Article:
“She speaks with such strength because she speaks as an American,” Peccerelli said in an interview. “Very few times do you have someone investigating their own government and pointing to their own officials about their involvement. Kate speaks about the responsibility that Americans bear because of what they did. It’s very powerful.”
(Full disclosure: Doyle is a friend. I relied on CIA documents she obtained from the National Security Archive to write my book Our Man in Mexico: Winston Scott and the Hidden History of the CIA. Like many journalists in Washington and Latin America, I have found her work to be built on a solid foundation of official documentation from the U.S. and other governments. )
She’s also a passionate advocate of freedom of information laws. Thanks in part to her work, seven Latin American countries have adopted freedom of information laws since 2000. The most distinctive feature of these laws is that, unlike the U.S. Freedom of Information Act, they explicitly forbid the withholding of information about human rights abuses on grounds of “national security.” A provision she calls “very important but untested.”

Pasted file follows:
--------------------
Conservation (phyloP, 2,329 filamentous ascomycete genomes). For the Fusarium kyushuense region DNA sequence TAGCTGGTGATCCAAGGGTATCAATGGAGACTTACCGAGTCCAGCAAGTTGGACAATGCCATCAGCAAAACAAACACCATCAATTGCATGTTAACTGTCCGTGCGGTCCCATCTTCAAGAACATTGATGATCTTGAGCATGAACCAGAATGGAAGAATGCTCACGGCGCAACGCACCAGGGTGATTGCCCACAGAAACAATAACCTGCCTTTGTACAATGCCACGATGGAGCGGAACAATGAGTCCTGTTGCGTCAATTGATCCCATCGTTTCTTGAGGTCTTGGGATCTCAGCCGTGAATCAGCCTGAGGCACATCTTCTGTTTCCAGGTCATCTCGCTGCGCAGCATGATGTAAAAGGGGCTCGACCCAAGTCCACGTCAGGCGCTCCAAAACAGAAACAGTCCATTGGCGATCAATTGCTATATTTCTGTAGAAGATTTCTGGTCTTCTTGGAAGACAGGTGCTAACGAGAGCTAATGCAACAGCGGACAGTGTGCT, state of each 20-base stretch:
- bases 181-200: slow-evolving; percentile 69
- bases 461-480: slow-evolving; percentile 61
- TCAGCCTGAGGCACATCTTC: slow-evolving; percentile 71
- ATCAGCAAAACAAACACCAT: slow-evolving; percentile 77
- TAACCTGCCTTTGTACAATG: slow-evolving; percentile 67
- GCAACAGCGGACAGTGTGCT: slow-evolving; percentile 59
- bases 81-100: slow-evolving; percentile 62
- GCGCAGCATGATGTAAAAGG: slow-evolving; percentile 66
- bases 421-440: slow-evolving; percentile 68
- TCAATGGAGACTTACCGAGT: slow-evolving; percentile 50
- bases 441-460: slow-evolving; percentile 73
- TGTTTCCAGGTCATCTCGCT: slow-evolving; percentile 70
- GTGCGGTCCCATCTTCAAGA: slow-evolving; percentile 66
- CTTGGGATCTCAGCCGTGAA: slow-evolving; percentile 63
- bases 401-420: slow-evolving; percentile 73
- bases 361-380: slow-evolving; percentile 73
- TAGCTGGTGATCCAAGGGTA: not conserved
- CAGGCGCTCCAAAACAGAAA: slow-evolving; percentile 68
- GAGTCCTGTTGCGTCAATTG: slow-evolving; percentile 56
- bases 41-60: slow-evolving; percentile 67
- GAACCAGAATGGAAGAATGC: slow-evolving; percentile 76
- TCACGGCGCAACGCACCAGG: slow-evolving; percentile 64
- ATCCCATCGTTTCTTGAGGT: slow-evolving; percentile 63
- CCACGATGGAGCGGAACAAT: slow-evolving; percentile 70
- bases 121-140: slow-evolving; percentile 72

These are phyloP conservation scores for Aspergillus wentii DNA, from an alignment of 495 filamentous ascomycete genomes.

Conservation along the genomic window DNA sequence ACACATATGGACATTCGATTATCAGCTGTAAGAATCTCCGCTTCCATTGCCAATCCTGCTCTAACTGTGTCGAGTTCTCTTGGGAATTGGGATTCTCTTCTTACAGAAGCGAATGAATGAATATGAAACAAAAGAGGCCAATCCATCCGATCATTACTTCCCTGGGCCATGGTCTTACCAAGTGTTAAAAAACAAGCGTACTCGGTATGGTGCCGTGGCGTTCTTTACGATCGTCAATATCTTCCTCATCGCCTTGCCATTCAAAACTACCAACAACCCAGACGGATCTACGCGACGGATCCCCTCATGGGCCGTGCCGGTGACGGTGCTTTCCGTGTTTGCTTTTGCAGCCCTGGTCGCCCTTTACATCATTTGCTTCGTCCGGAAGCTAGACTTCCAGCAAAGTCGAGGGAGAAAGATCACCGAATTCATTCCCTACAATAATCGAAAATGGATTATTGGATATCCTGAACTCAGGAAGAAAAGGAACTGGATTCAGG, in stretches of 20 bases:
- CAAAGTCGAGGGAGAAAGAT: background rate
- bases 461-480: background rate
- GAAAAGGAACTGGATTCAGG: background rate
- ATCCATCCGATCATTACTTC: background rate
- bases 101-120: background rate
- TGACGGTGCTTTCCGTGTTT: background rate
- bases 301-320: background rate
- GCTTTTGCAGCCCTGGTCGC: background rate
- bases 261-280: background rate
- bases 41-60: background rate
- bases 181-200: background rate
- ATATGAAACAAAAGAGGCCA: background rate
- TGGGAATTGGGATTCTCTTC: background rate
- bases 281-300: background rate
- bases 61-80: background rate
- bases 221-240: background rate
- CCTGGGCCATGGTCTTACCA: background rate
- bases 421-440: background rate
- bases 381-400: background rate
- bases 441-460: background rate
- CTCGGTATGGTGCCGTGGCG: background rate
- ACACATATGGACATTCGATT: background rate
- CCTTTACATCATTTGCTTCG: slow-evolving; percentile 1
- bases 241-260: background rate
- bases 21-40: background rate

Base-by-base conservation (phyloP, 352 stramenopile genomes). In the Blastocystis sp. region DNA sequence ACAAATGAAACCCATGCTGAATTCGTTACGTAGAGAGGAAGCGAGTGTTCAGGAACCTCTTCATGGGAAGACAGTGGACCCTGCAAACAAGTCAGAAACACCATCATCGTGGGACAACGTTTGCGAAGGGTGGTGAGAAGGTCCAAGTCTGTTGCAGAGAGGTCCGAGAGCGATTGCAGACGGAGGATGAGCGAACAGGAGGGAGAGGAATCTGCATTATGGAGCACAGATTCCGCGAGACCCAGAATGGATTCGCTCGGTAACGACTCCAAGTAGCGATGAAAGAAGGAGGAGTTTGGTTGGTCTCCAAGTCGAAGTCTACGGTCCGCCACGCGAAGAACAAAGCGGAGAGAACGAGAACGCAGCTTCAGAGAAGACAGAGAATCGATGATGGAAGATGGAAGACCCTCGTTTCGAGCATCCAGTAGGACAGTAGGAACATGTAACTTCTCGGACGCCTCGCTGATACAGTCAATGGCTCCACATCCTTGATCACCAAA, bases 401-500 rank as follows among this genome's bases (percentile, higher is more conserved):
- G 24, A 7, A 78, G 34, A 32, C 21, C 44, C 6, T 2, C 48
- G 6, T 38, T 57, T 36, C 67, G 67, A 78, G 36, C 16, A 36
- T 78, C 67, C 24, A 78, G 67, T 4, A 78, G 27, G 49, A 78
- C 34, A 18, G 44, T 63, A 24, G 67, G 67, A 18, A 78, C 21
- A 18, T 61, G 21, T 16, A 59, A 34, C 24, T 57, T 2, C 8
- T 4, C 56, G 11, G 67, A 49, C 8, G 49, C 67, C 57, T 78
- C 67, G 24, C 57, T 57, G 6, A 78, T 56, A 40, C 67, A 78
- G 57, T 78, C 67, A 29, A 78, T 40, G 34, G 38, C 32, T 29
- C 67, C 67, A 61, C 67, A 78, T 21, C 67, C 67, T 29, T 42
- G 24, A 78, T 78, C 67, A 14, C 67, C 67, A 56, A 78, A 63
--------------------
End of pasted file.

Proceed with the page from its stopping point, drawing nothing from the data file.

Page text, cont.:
“Having a legal mechanism to obligate the state to provide information is just the beginning,” says Doyle. She shares the information with prosecutors to develop cases based on “criminal patterns of action” that yield specific details of a disappearance or a massacre. Peccerelli’s forensic anthropologists exhume bodies and do DNA analysis.
Doyle has been largely frustrated in Mexico and El Salvador, where legal authorities are reluctant to confront the abuses of the past. But in Guatemala, she and her colleagues have uncovered some remarkable stories that have led to the prosecution of military officers involved in war crimes.